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Plant and Soil

, Volume 393, Issue 1–2, pp 177–191 | Cite as

Forms and fluxes of potential plant-available silicon in irrigated lowland rice production (Laguna, the Philippines)

  • T. Klotzbücher
  • F. Leuther
  • A. Marxen
  • D. Vetterlein
  • F. G. Horgan
  • R. Jahn
Regular Article

Abstract

Background and aims

Silicon (Si) is beneficial for rice plants. It increases their resistance against pests and diseases. Although Si uptake of rice crops is often higher than nitrogen uptake, studies on forms and fluxes of plant-available Si in paddy systems are scarce.

Methods

In 2011/12 we assessed acetate-, oxalate-, and carbonate-extractable Si in topsoil (i.e., Si forms that contribute to the pool of ‘readily soluble Si’) and related them to plant-Si-uptake (n = 10 paddies; Laguna region; Philippines). In the wet season 2013, we determined changes in (i) plant-Si-uptake, (ii) dissolved Si (dSi) and (iii) acetate-extractable Si in topsoils in a high temporal resolution (n = 5 paddies, every ~10 days), and assessed dSi fluxes via irrigation, rain, drainage and percolation (n = 3 paddies).

Results

Si storage in plants at harvest was 0.73 ± 0.12 Mg ha−1 (>78 % in straw), and not related to different Si forms in topsoils. Large stocks of carbonate-extractable Si (2–29 Mg ha−1) suggest an accumulation of ‘phytoliths’ (amorphous Si oxides in straw) in topsoil due to irrigation. Acetate-extractable Si in topsoils hardly changed during plant growth, suggesting dSi and absorded Si was continuously contributed by irrigation and phytolith dissolution.

Conclusions

Geo-/pedologic conditions, irrigation, and straw management are major determinants on Si storage and fluxes in irrigated rice paddies.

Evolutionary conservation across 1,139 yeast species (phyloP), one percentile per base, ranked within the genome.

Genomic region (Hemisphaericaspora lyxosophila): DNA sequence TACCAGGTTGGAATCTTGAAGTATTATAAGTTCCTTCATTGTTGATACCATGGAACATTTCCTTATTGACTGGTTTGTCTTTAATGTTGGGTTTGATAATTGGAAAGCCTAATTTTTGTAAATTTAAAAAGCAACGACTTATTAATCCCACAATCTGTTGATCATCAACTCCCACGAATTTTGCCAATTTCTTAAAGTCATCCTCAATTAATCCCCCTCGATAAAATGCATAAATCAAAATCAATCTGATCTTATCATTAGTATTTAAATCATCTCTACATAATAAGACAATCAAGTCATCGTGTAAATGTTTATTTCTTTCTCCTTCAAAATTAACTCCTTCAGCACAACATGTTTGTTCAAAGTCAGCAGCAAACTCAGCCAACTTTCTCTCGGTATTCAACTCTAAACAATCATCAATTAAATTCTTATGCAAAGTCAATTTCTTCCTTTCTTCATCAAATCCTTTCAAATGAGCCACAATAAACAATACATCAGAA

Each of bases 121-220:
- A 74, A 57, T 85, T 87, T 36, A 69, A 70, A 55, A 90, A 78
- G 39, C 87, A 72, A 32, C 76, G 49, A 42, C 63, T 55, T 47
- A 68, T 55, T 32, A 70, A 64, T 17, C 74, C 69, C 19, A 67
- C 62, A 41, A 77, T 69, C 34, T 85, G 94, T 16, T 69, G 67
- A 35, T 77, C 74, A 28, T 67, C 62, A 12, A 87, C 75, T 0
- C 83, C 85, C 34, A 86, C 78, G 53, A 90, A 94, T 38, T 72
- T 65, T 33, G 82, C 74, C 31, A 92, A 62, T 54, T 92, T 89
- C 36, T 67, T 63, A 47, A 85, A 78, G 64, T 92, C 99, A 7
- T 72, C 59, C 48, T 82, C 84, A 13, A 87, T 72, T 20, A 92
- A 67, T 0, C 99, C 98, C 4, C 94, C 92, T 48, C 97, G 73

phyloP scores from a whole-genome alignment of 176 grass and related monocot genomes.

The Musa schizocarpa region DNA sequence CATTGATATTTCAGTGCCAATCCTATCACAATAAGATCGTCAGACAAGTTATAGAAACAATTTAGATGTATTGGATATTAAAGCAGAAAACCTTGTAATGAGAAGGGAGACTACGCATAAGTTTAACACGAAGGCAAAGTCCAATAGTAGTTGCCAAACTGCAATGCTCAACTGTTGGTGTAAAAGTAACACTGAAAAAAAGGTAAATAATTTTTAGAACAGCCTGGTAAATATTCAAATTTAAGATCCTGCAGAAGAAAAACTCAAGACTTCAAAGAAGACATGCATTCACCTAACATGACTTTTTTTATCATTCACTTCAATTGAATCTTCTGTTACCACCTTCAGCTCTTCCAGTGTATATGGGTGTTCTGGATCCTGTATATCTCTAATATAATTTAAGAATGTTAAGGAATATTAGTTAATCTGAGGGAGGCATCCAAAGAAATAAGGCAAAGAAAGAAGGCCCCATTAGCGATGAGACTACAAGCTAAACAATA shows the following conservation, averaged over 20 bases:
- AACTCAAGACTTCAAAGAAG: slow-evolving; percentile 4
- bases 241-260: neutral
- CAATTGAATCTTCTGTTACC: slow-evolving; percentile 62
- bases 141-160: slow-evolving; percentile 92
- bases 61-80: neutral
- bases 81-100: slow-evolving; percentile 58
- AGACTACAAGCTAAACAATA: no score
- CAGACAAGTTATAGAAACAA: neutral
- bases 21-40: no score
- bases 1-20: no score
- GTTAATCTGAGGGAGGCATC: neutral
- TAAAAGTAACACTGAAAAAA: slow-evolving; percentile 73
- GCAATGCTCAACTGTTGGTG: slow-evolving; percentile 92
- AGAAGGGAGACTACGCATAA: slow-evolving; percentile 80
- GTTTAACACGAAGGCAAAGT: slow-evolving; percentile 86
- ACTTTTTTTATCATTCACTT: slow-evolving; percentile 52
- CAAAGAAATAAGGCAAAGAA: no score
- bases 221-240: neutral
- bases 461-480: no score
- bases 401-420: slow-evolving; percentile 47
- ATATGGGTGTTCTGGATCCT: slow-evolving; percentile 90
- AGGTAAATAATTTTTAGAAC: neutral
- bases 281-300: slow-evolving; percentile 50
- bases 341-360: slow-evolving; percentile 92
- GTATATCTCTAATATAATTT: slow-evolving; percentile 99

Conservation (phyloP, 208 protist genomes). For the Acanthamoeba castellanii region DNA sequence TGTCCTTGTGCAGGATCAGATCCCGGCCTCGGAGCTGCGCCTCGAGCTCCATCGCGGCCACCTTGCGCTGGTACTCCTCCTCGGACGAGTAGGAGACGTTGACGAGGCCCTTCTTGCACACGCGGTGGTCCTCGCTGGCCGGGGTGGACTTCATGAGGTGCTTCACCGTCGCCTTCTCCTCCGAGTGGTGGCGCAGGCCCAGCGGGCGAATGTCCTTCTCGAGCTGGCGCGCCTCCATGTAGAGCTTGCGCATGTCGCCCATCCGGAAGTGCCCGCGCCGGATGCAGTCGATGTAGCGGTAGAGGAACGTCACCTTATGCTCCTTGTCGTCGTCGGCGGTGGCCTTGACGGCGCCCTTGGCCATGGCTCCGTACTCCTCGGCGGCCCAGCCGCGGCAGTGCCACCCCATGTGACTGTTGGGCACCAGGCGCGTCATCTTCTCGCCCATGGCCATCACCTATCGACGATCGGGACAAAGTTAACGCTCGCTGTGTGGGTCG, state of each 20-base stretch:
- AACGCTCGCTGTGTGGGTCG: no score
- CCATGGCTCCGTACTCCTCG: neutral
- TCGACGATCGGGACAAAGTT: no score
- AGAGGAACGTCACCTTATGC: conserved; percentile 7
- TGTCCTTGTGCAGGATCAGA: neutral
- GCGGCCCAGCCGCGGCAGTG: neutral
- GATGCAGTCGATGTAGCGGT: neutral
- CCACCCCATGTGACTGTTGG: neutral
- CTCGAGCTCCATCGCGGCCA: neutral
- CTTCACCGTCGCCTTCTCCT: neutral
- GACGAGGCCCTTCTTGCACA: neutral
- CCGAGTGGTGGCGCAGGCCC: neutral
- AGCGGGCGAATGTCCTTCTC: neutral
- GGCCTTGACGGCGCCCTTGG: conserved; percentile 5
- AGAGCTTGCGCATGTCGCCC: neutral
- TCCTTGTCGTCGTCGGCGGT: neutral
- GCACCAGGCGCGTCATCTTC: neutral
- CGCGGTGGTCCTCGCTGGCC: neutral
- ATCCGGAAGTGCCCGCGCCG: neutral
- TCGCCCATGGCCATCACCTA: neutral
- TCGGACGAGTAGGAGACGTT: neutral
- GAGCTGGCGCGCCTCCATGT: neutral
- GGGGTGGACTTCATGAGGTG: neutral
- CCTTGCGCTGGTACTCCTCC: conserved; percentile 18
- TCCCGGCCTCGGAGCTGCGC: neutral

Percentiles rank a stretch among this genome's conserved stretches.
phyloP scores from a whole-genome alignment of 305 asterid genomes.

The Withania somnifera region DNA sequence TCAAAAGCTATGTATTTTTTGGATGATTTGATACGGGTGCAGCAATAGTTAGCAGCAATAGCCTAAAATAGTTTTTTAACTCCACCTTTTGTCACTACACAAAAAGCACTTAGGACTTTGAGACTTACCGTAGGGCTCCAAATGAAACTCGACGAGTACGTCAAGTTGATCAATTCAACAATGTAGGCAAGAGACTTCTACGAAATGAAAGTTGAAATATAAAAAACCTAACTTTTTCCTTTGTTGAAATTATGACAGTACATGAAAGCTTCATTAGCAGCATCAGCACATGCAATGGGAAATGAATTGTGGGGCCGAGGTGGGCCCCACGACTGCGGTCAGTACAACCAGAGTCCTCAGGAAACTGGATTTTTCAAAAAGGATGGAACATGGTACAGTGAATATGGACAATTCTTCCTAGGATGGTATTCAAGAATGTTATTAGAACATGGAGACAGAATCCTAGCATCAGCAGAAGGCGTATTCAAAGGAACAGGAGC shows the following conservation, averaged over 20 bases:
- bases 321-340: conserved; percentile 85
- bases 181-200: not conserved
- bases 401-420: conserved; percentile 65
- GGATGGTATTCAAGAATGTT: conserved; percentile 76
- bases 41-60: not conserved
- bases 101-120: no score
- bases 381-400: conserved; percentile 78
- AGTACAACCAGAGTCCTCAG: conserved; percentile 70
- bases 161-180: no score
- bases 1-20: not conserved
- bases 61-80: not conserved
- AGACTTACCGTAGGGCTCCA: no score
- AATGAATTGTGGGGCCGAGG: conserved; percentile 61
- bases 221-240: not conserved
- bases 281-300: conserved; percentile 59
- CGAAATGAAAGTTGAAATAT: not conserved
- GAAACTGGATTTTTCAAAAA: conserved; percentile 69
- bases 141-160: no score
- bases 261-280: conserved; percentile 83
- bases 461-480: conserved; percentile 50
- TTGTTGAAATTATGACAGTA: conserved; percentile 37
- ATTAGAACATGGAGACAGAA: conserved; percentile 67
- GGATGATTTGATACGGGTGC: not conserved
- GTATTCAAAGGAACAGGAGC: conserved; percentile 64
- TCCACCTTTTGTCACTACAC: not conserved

Keywords

Silicon Rice Paddy fields Philippines Water management Straw management 

Notes

Acknowledgments

This work has been partially sponsored by the LEGATO project of the German Ministry for Research and Education (BMBF) and by the Global Rice Science Partnership (management of the IRRI site). We thank Josef Settele for coordinating the LEGATO project. Angelee Fame Ramal managed the IRRI site. Antonio Salamation helped during the paddy work. We thank Alexandra Boritzki, Claudia Hoffmann-Jäniche, Andreas Rämmler, Jutta Fröhlich, Aleksey Prays and Susanne Horka for the help in the laboratory, Sylvia Villareal for the help with the sample transport, and Klaus Kaiser for valuable comments on the manuscript. We furthermore thank the two anonymous reviewers for their helpful comments and suggestions on the manuscript.

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Copyright information

© Springer International Publishing Switzerland 2015

Authors and Affiliations

  • T. Klotzbücher
    • 1
  • F. Leuther
    • 1
  • A. Marxen
    • 2
  • D. Vetterlein
    • 2
  • F. G. Horgan
    • 3
  • R. Jahn
    • 1
  1. 1.Institute of Agricultural and Nutritional Sciences – Soil ScienceUniversity of HalleHalle (Saale)Germany
  2. 2.Department of Soil PhysicsHelmholtz Centre for Environmental Research GmbH - UFZHalle (Saale)Germany
  3. 3.International Rice Research InstituteMetro ManilaPhilippines

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